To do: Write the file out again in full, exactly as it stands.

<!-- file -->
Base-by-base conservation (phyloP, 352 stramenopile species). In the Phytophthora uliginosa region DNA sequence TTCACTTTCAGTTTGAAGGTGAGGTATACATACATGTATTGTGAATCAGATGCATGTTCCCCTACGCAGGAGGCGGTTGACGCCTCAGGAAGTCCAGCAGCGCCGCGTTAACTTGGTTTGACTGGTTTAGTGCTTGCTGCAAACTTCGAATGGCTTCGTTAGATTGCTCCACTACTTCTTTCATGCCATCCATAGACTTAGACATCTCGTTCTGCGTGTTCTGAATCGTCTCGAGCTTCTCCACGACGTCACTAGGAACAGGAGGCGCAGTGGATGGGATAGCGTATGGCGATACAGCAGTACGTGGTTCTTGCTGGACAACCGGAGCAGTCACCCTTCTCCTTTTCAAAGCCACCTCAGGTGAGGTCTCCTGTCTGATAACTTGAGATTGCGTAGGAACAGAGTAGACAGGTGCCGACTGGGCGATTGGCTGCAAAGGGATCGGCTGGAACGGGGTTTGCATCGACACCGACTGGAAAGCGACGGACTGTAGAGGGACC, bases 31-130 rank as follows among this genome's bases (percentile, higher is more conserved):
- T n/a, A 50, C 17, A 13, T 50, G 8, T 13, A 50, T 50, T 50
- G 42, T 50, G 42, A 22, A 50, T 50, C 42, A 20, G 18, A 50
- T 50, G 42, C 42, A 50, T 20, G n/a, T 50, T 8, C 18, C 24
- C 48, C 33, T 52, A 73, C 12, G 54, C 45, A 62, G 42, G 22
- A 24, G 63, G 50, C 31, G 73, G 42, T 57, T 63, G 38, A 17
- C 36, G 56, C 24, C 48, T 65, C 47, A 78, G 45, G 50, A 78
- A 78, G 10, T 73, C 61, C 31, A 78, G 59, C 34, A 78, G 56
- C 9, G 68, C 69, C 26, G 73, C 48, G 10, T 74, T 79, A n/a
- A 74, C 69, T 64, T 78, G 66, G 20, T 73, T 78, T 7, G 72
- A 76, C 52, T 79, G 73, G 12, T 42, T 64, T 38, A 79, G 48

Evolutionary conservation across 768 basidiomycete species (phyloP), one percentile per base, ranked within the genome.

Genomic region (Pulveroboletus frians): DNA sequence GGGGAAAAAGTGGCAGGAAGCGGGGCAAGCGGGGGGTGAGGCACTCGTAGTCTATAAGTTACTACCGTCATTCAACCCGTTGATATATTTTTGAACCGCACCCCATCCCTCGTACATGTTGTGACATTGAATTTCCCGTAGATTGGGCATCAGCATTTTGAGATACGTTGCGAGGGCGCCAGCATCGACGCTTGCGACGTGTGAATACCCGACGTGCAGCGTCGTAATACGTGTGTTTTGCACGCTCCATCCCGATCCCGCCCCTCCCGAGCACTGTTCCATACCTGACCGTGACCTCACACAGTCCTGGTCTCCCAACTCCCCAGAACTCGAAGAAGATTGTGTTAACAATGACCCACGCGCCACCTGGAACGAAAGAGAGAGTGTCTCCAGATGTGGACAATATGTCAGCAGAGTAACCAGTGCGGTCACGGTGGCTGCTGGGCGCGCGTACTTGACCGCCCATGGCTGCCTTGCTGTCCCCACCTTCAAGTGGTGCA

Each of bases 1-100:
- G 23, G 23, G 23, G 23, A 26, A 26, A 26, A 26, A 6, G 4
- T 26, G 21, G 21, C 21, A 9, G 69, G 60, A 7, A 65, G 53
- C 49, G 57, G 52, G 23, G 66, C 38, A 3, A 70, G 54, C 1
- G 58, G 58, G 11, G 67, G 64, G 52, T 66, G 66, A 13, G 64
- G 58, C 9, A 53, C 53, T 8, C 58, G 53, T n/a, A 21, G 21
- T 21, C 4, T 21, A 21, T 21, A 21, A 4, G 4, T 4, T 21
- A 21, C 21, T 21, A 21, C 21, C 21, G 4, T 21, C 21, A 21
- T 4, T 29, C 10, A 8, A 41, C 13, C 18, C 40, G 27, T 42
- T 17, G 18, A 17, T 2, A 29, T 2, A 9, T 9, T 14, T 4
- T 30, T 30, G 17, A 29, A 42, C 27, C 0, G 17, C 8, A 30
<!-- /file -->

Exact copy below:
Base-by-base conservation (phyloP, 352 stramenopile species). In the Phytophthora uliginosa region DNA sequence TTCACTTTCAGTTTGAAGGTGAGGTATACATACATGTATTGTGAATCAGATGCATGTTCCCCTACGCAGGAGGCGGTTGACGCCTCAGGAAGTCCAGCAGCGCCGCGTTAACTTGGTTTGACTGGTTTAGTGCTTGCTGCAAACTTCGAATGGCTTCGTTAGATTGCTCCACTACTTCTTTCATGCCATCCATAGACTTAGACATCTCGTTCTGCGTGTTCTGAATCGTCTCGAGCTTCTCCACGACGTCACTAGGAACAGGAGGCGCAGTGGATGGGATAGCGTATGGCGATACAGCAGTACGTGGTTCTTGCTGGACAACCGGAGCAGTCACCCTTCTCCTTTTCAAAGCCACCTCAGGTGAGGTCTCCTGTCTGATAACTTGAGATTGCGTAGGAACAGAGTAGACAGGTGCCGACTGGGCGATTGGCTGCAAAGGGATCGGCTGGAACGGGGTTTGCATCGACACCGACTGGAAAGCGACGGACTGTAGAGGGACC, bases 31-130 rank as follows among this genome's bases (percentile, higher is more conserved):
- T n/a, A 50, C 17, A 13, T 50, G 8, T 13, A 50, T 50, T 50
- G 42, T 50, G 42, A 22, A 50, T 50, C 42, A 20, G 18, A 50
- T 50, G 42, C 42, A 50, T 20, G n/a, T 50, T 8, C 18, C 24
- C 48, C 33, T 52, A 73, C 12, G 54, C 45, A 62, G 42, G 22
- A 24, G 63, G 50, C 31, G 73, G 42, T 57, T 63, G 38, A 17
- C 36, G 56, C 24, C 48, T 65, C 47, A 78, G 45, G 50, A 78
- A 78, G 10, T 73, C 61, C 31, A 78, G 59, C 34, A 78, G 56
- C 9, G 68, C 69, C 26, G 73, C 48, G 10, T 74, T 79, A n/a
- A 74, C 69, T 64, T 78, G 66, G 20, T 73, T 78, T 7, G 72
- A 76, C 52, T 79, G 73, G 12, T 42, T 64, T 38, A 79, G 48

Evolutionary conservation across 768 basidiomycete species (phyloP), one percentile per base, ranked within the genome.

Genomic region (Pulveroboletus frians): DNA sequence GGGGAAAAAGTGGCAGGAAGCGGGGCAAGCGGGGGGTGAGGCACTCGTAGTCTATAAGTTACTACCGTCATTCAACCCGTTGATATATTTTTGAACCGCACCCCATCCCTCGTACATGTTGTGACATTGAATTTCCCGTAGATTGGGCATCAGCATTTTGAGATACGTTGCGAGGGCGCCAGCATCGACGCTTGCGACGTGTGAATACCCGACGTGCAGCGTCGTAATACGTGTGTTTTGCACGCTCCATCCCGATCCCGCCCCTCCCGAGCACTGTTCCATACCTGACCGTGACCTCACACAGTCCTGGTCTCCCAACTCCCCAGAACTCGAAGAAGATTGTGTTAACAATGACCCACGCGCCACCTGGAACGAAAGAGAGAGTGTCTCCAGATGTGGACAATATGTCAGCAGAGTAACCAGTGCGGTCACGGTGGCTGCTGGGCGCGCGTACTTGACCGCCCATGGCTGCCTTGCTGTCCCCACCTTCAAGTGGTGCA

Each of bases 1-100:
- G 23, G 23, G 23, G 23, A 26, A 26, A 26, A 26, A 6, G 4
- T 26, G 21, G 21, C 21, A 9, G 69, G 60, A 7, A 65, G 53
- C 49, G 57, G 52, G 23, G 66, C 38, A 3, A 70, G 54, C 1
- G 58, G 58, G 11, G 67, G 64, G 52, T 66, G 66, A 13, G 64
- G 58, C 9, A 53, C 53, T 8, C 58, G 53, T n/a, A 21, G 21
- T 21, C 4, T 21, A 21, T 21, A 21, A 4, G 4, T 4, T 21
- A 21, C 21, T 21, A 21, C 21, C 21, G 4, T 21, C 21, A 21
- T 4, T 29, C 10, A 8, A 41, C 13, C 18, C 40, G 27, T 42
- T 17, G 18, A 17, T 2, A 29, T 2, A 9, T 9, T 14, T 4
- T 30, T 30, G 17, A 29, A 42, C 27, C 0, G 17, C 8, A 30